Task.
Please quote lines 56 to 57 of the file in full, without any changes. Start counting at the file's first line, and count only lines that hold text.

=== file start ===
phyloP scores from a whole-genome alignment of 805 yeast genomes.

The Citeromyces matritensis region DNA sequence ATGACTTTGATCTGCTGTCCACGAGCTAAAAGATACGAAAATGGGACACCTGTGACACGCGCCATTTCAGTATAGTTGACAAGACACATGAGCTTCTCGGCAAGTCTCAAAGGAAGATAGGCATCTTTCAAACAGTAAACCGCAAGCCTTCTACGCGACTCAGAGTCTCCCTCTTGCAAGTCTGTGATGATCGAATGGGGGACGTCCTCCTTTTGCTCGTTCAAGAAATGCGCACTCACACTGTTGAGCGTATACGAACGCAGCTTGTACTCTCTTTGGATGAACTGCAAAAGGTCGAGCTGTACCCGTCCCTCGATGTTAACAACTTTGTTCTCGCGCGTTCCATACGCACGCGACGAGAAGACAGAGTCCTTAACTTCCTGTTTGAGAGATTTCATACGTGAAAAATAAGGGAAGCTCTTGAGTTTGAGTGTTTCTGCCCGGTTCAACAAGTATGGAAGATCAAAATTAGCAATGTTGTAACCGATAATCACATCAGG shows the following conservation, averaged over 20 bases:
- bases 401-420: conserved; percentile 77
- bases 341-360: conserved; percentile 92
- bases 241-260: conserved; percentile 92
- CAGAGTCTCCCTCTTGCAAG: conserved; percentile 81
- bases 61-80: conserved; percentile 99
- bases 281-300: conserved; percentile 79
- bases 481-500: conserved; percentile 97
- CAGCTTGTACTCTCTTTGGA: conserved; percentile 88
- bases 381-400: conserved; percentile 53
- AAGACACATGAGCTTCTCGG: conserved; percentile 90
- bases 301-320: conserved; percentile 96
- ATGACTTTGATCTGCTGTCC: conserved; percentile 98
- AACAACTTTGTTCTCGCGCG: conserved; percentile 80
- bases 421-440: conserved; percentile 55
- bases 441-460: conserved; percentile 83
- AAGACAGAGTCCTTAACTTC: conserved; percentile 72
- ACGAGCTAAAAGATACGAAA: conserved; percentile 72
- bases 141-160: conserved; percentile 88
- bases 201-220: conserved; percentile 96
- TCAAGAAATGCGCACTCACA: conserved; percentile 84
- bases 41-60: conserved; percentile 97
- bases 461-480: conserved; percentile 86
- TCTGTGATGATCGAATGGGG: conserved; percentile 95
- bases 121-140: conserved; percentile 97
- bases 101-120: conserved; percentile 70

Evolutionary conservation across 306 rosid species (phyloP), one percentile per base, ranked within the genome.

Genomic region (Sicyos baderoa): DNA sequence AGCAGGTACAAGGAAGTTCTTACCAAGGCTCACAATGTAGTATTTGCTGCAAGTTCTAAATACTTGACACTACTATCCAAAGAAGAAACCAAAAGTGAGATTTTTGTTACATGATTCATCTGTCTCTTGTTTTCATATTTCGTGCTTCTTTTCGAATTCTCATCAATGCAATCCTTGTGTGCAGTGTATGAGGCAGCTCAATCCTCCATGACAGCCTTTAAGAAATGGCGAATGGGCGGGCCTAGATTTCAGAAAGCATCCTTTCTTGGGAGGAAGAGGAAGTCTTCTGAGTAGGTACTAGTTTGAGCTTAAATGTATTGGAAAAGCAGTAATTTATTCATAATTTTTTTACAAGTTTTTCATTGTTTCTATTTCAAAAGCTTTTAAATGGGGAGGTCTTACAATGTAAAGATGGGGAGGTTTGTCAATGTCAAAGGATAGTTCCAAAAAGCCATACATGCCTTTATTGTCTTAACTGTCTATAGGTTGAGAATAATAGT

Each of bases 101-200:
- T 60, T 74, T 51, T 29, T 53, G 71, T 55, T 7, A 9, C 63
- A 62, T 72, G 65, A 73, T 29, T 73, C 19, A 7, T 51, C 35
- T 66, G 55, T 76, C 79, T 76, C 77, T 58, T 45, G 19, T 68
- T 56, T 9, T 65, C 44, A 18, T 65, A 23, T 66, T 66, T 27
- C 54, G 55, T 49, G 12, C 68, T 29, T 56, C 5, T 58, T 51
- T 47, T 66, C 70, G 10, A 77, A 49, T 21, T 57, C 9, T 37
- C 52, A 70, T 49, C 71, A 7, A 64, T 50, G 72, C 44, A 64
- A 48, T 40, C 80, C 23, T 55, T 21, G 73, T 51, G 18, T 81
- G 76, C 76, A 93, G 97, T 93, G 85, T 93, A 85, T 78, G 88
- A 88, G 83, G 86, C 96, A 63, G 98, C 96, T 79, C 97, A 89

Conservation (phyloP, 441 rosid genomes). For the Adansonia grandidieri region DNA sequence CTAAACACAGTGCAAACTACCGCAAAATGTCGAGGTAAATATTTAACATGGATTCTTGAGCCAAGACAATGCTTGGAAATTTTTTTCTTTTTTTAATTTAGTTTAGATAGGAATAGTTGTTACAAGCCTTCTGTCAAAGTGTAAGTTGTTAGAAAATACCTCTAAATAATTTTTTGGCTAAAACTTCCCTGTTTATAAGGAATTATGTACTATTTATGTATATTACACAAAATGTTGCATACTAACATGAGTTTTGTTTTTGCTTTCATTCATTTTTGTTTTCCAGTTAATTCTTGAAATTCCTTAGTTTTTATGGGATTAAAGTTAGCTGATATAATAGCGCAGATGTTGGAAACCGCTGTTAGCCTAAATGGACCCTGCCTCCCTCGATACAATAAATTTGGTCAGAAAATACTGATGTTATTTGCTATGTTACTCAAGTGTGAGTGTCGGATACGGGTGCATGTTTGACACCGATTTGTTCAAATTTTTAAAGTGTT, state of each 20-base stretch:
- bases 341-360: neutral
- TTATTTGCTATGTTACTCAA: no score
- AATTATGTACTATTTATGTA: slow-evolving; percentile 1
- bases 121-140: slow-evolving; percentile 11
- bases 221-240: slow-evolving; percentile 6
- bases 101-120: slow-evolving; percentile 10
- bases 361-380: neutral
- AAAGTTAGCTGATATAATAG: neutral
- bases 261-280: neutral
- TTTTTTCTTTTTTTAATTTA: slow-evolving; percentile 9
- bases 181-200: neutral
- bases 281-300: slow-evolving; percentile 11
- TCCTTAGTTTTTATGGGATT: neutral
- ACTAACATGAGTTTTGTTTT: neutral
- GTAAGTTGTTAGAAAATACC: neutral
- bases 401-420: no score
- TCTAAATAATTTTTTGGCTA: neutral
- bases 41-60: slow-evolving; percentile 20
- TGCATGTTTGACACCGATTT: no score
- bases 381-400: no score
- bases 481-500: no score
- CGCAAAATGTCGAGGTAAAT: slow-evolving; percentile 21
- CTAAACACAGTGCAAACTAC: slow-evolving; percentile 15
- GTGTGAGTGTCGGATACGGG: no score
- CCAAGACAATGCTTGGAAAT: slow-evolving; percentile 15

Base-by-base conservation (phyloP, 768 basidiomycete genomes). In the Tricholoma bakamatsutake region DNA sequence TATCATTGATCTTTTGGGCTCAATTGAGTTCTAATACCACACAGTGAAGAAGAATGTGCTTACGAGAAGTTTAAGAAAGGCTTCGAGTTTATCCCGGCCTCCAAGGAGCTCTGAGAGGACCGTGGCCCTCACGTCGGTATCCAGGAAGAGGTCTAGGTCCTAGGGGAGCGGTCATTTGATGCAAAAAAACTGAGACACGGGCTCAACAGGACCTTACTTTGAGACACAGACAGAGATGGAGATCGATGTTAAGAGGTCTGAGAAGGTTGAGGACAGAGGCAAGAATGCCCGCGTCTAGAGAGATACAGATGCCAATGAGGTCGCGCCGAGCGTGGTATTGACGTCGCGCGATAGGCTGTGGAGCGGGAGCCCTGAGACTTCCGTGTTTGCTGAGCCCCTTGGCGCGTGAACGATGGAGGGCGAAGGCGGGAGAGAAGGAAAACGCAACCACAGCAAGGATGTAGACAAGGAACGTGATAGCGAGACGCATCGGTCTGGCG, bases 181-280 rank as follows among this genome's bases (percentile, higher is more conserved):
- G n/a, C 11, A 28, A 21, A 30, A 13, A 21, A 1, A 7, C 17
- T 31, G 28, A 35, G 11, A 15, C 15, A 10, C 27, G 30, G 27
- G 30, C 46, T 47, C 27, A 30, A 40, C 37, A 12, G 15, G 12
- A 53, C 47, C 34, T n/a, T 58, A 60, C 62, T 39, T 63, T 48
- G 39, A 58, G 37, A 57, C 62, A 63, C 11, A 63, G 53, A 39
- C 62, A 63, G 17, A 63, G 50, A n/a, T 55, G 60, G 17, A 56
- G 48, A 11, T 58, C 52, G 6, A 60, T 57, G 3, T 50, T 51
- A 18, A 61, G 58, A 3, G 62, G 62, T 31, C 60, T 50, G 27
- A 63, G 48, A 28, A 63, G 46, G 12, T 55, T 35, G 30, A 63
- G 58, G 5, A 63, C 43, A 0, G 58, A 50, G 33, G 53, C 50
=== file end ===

- GTAAGTTGTTAGAAAATACC: neutral
- bases 401-420: no score